The algorithms did it. That’s the verdict of JP Morgan’s top trading strategist when describing last week’s volatility, with last Wednesday’s breathtaking 3% plummet in the S&P 500 as the centerpiece.
It all seemed to confirm August’s reputation as the worst month for equities. “More than half of equity moves were driven by systematic rather than fundamental trading,” wrote Marko Kolanovic, the bank’s global head of macro quantitative and derivatives strategy, in a research note.
But never fear, he said: Equity inflows should keep the market going higher. After Wednesday’s bath, the market trended upward through Monday, then dipped anew on Tuesday, off 0.79%, as the market digested news that the trade war’s end is not in sight.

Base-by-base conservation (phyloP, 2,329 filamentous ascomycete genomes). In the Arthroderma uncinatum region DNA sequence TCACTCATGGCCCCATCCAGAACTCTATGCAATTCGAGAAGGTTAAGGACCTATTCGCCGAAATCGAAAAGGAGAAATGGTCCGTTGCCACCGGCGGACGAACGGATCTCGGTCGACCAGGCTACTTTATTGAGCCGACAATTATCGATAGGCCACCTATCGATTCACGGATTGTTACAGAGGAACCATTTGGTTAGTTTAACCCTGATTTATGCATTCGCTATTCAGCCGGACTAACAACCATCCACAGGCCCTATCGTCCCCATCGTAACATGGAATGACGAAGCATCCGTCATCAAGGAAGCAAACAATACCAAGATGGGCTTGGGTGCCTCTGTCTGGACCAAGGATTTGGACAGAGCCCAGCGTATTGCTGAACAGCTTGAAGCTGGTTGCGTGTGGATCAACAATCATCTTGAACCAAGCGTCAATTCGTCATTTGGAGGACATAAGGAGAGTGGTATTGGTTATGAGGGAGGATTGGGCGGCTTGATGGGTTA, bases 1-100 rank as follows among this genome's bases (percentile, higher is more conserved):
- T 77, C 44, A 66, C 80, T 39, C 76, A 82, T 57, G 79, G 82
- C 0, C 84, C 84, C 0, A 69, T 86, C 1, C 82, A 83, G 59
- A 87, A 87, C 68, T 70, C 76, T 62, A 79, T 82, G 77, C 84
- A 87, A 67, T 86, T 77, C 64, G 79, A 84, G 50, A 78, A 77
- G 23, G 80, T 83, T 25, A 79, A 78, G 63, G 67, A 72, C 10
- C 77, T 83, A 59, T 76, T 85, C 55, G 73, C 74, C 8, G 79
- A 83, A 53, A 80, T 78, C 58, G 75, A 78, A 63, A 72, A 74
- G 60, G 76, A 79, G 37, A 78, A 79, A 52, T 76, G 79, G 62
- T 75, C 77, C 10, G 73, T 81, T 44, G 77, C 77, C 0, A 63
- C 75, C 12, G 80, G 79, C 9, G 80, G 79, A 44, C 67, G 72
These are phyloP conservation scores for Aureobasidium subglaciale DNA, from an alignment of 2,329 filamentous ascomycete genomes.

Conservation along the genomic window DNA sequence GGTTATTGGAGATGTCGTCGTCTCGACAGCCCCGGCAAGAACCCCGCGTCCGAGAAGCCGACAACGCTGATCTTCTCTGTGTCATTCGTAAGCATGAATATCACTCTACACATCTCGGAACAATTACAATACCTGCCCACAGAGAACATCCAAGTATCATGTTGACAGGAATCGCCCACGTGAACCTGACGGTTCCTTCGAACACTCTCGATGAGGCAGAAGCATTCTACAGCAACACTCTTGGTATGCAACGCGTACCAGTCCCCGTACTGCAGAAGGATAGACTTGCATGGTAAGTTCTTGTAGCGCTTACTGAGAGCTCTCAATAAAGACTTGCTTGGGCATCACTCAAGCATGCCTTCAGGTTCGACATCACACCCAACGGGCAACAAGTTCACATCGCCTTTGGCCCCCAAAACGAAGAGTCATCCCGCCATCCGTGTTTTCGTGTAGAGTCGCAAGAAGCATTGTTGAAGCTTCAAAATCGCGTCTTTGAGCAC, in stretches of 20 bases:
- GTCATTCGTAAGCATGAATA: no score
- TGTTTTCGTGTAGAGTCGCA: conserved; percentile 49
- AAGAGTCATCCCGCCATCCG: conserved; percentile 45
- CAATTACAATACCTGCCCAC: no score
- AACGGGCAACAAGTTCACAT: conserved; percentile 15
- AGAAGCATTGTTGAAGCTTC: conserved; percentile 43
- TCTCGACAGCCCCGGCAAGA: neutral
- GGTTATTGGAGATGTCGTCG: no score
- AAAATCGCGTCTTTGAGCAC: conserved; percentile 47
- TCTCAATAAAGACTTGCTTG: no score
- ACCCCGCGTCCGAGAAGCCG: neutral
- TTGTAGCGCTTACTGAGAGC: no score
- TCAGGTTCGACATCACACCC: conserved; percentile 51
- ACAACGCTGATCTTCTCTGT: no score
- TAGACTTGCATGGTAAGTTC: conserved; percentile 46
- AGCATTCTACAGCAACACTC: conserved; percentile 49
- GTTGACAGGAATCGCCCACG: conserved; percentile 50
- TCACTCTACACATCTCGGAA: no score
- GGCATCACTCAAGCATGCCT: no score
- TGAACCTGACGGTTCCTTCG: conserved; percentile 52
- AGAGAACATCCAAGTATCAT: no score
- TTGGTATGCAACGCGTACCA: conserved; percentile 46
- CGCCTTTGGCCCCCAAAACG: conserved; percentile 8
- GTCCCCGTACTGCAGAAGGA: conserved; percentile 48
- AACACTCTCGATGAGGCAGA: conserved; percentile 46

The market took a dive at mid-week, its worst day of 2019, in reaction to eerie music from the bond market. The yield curve inverted for the two-year and 10-year Treasury bonds. There’s been an inversion—which customarily signals a recession—regarding the three-month T-bill and the10-year for three months, but this one was seen as more serious, even if it only lasted for a short time.
“Despite fundamental risks, recent equity and bond moves were mostly technically-driven,” Kolanovic declared in a note to clients. “More than half of equity moves were driven by systematic rather than fundamental trading.”
By his estimate, the big downdraft’s primary fuel was $75 billion in computer-driven selling. Banks’ hedging and index options delta, where the underlying stocks also dragged down the options pricing, were two of the most salient forces, he indicated.
Nonetheless, Kolanovic said he saw as much as a 2% boost next week, to round out the month.